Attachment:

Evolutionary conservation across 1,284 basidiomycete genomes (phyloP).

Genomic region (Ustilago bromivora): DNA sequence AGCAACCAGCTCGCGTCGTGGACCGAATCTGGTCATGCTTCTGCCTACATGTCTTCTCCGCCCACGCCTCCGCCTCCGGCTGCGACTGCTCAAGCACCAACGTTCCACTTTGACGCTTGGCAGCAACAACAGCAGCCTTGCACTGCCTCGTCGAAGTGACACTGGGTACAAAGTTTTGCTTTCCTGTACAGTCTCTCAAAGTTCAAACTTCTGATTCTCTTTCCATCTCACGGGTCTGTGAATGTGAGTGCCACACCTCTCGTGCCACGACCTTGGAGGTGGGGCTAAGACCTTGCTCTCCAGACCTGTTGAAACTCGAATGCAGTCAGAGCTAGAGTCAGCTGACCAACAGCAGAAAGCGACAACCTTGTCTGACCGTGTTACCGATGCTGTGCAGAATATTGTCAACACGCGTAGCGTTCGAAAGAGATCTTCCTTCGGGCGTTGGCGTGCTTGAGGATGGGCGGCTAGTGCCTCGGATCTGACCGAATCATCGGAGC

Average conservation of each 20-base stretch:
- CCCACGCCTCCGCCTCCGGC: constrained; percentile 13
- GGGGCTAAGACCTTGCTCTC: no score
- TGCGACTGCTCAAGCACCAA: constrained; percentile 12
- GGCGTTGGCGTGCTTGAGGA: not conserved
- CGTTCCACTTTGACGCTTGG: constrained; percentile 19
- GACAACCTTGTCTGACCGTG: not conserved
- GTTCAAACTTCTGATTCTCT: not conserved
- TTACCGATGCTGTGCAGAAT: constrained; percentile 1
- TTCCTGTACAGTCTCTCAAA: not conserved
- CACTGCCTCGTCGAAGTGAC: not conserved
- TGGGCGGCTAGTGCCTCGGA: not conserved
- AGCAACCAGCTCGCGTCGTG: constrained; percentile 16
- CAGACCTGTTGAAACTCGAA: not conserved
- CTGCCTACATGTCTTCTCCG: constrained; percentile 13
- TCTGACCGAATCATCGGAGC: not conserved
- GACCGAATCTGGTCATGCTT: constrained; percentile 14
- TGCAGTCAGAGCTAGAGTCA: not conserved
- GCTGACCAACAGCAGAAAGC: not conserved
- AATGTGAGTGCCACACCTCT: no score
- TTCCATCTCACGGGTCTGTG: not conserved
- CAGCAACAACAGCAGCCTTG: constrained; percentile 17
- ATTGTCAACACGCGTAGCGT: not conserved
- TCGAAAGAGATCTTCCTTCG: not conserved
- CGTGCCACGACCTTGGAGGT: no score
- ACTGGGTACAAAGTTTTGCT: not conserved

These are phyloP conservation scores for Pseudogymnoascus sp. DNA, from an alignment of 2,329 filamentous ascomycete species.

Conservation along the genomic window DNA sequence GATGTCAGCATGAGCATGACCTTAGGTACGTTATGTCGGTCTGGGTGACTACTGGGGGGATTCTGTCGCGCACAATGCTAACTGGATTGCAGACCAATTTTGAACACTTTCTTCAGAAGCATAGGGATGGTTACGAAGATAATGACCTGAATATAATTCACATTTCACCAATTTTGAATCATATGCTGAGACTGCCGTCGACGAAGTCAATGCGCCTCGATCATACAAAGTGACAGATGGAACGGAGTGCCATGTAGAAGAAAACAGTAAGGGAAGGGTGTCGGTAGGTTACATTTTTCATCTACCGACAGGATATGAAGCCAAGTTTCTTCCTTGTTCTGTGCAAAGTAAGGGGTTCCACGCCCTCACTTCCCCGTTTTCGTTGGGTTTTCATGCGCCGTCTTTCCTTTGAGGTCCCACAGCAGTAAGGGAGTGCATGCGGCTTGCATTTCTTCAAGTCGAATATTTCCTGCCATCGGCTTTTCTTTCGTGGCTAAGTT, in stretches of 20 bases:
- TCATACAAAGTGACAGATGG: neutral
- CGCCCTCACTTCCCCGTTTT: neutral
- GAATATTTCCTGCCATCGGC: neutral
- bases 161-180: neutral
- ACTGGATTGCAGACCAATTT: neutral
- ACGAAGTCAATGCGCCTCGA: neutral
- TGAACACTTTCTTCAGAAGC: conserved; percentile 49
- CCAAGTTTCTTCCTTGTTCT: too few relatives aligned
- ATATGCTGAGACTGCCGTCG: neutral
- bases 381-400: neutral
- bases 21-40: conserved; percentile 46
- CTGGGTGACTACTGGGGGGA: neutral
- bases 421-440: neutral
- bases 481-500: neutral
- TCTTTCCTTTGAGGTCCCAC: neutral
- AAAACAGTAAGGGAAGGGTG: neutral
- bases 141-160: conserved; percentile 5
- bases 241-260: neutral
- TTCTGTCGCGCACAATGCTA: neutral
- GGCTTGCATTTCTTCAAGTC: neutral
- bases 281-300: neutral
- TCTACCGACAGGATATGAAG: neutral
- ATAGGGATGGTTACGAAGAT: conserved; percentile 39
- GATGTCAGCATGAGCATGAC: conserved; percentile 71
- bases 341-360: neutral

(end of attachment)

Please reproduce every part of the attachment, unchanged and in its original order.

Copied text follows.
Evolutionary conservation across 1,284 basidiomycete genomes (phyloP).

Genomic region (Ustilago bromivora): DNA sequence AGCAACCAGCTCGCGTCGTGGACCGAATCTGGTCATGCTTCTGCCTACATGTCTTCTCCGCCCACGCCTCCGCCTCCGGCTGCGACTGCTCAAGCACCAACGTTCCACTTTGACGCTTGGCAGCAACAACAGCAGCCTTGCACTGCCTCGTCGAAGTGACACTGGGTACAAAGTTTTGCTTTCCTGTACAGTCTCTCAAAGTTCAAACTTCTGATTCTCTTTCCATCTCACGGGTCTGTGAATGTGAGTGCCACACCTCTCGTGCCACGACCTTGGAGGTGGGGCTAAGACCTTGCTCTCCAGACCTGTTGAAACTCGAATGCAGTCAGAGCTAGAGTCAGCTGACCAACAGCAGAAAGCGACAACCTTGTCTGACCGTGTTACCGATGCTGTGCAGAATATTGTCAACACGCGTAGCGTTCGAAAGAGATCTTCCTTCGGGCGTTGGCGTGCTTGAGGATGGGCGGCTAGTGCCTCGGATCTGACCGAATCATCGGAGC

Average conservation of each 20-base stretch:
- CCCACGCCTCCGCCTCCGGC: constrained; percentile 13
- GGGGCTAAGACCTTGCTCTC: no score
- TGCGACTGCTCAAGCACCAA: constrained; percentile 12
- GGCGTTGGCGTGCTTGAGGA: not conserved
- CGTTCCACTTTGACGCTTGG: constrained; percentile 19
- GACAACCTTGTCTGACCGTG: not conserved
- GTTCAAACTTCTGATTCTCT: not conserved
- TTACCGATGCTGTGCAGAAT: constrained; percentile 1
- TTCCTGTACAGTCTCTCAAA: not conserved
- CACTGCCTCGTCGAAGTGAC: not conserved
- TGGGCGGCTAGTGCCTCGGA: not conserved
- AGCAACCAGCTCGCGTCGTG: constrained; percentile 16
- CAGACCTGTTGAAACTCGAA: not conserved
- CTGCCTACATGTCTTCTCCG: constrained; percentile 13
- TCTGACCGAATCATCGGAGC: not conserved
- GACCGAATCTGGTCATGCTT: constrained; percentile 14
- TGCAGTCAGAGCTAGAGTCA: not conserved
- GCTGACCAACAGCAGAAAGC: not conserved
- AATGTGAGTGCCACACCTCT: no score
- TTCCATCTCACGGGTCTGTG: not conserved
- CAGCAACAACAGCAGCCTTG: constrained; percentile 17
- ATTGTCAACACGCGTAGCGT: not conserved
- TCGAAAGAGATCTTCCTTCG: not conserved
- CGTGCCACGACCTTGGAGGT: no score
- ACTGGGTACAAAGTTTTGCT: not conserved

These are phyloP conservation scores for Pseudogymnoascus sp. DNA, from an alignment of 2,329 filamentous ascomycete species.

Conservation along the genomic window DNA sequence GATGTCAGCATGAGCATGACCTTAGGTACGTTATGTCGGTCTGGGTGACTACTGGGGGGATTCTGTCGCGCACAATGCTAACTGGATTGCAGACCAATTTTGAACACTTTCTTCAGAAGCATAGGGATGGTTACGAAGATAATGACCTGAATATAATTCACATTTCACCAATTTTGAATCATATGCTGAGACTGCCGTCGACGAAGTCAATGCGCCTCGATCATACAAAGTGACAGATGGAACGGAGTGCCATGTAGAAGAAAACAGTAAGGGAAGGGTGTCGGTAGGTTACATTTTTCATCTACCGACAGGATATGAAGCCAAGTTTCTTCCTTGTTCTGTGCAAAGTAAGGGGTTCCACGCCCTCACTTCCCCGTTTTCGTTGGGTTTTCATGCGCCGTCTTTCCTTTGAGGTCCCACAGCAGTAAGGGAGTGCATGCGGCTTGCATTTCTTCAAGTCGAATATTTCCTGCCATCGGCTTTTCTTTCGTGGCTAAGTT, in stretches of 20 bases:
- TCATACAAAGTGACAGATGG: neutral
- CGCCCTCACTTCCCCGTTTT: neutral
- GAATATTTCCTGCCATCGGC: neutral
- bases 161-180: neutral
- ACTGGATTGCAGACCAATTT: neutral
- ACGAAGTCAATGCGCCTCGA: neutral
- TGAACACTTTCTTCAGAAGC: conserved; percentile 49
- CCAAGTTTCTTCCTTGTTCT: too few relatives aligned
- ATATGCTGAGACTGCCGTCG: neutral
- bases 381-400: neutral
- bases 21-40: conserved; percentile 46
- CTGGGTGACTACTGGGGGGA: neutral
- bases 421-440: neutral
- bases 481-500: neutral
- TCTTTCCTTTGAGGTCCCAC: neutral
- AAAACAGTAAGGGAAGGGTG: neutral
- bases 141-160: conserved; percentile 5
- bases 241-260: neutral
- TTCTGTCGCGCACAATGCTA: neutral
- GGCTTGCATTTCTTCAAGTC: neutral
- bases 281-300: neutral
- TCTACCGACAGGATATGAAG: neutral
- ATAGGGATGGTTACGAAGAT: conserved; percentile 39
- GATGTCAGCATGAGCATGAC: conserved; percentile 71
- bases 341-360: neutral